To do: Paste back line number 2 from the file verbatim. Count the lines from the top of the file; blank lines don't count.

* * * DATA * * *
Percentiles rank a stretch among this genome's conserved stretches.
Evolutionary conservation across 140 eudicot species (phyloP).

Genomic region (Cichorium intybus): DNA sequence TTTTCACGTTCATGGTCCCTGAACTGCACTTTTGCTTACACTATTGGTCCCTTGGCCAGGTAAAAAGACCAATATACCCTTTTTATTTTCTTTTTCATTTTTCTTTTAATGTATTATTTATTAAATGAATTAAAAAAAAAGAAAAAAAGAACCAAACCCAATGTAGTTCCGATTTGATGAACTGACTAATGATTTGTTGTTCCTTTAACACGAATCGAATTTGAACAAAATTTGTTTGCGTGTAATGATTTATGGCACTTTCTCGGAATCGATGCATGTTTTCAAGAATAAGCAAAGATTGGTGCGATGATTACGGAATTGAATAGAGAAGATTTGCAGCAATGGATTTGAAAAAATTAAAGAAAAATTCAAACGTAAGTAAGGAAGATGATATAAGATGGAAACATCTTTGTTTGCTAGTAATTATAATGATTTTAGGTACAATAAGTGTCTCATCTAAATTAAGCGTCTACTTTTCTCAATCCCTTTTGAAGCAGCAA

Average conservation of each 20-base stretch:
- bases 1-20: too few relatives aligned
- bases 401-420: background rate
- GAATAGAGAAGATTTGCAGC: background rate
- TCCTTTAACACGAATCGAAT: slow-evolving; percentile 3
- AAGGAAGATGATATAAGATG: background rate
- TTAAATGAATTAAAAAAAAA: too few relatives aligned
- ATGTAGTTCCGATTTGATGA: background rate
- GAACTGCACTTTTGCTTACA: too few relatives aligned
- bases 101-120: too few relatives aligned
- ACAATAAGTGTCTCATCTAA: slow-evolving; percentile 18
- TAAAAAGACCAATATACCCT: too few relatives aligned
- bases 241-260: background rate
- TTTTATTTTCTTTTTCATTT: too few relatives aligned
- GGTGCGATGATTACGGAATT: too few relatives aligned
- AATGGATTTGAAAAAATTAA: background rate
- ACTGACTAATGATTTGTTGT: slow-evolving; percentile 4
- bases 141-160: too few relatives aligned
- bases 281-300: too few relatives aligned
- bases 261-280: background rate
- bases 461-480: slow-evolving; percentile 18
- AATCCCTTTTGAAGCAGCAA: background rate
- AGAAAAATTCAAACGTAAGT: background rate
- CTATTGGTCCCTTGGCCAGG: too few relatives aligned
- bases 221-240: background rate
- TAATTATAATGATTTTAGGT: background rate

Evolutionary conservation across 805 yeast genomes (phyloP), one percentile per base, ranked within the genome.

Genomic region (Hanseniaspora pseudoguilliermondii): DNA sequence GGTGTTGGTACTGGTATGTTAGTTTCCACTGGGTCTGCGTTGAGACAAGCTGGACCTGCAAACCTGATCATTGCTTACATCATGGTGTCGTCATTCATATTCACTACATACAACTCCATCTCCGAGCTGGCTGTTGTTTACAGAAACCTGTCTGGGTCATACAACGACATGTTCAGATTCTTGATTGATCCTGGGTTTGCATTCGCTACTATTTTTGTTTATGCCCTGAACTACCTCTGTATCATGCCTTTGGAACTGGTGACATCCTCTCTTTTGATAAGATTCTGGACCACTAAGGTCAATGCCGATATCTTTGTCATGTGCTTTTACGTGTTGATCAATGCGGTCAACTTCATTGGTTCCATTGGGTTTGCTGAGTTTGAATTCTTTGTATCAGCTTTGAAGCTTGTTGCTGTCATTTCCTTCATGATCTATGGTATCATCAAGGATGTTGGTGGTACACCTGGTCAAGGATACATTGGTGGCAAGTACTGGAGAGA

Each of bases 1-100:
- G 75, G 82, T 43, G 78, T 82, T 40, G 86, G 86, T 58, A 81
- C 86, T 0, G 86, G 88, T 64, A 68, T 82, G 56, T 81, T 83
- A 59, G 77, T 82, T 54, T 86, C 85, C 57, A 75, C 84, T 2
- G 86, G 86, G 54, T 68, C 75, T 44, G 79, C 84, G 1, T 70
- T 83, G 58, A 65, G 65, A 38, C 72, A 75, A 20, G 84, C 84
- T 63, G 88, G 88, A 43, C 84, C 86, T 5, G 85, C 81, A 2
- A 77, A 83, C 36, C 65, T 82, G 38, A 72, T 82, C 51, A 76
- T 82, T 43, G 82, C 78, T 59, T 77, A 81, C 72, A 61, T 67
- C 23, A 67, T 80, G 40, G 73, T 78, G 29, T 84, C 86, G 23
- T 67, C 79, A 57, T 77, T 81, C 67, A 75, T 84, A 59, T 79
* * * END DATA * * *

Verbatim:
Evolutionary conservation across 140 eudicot species (phyloP).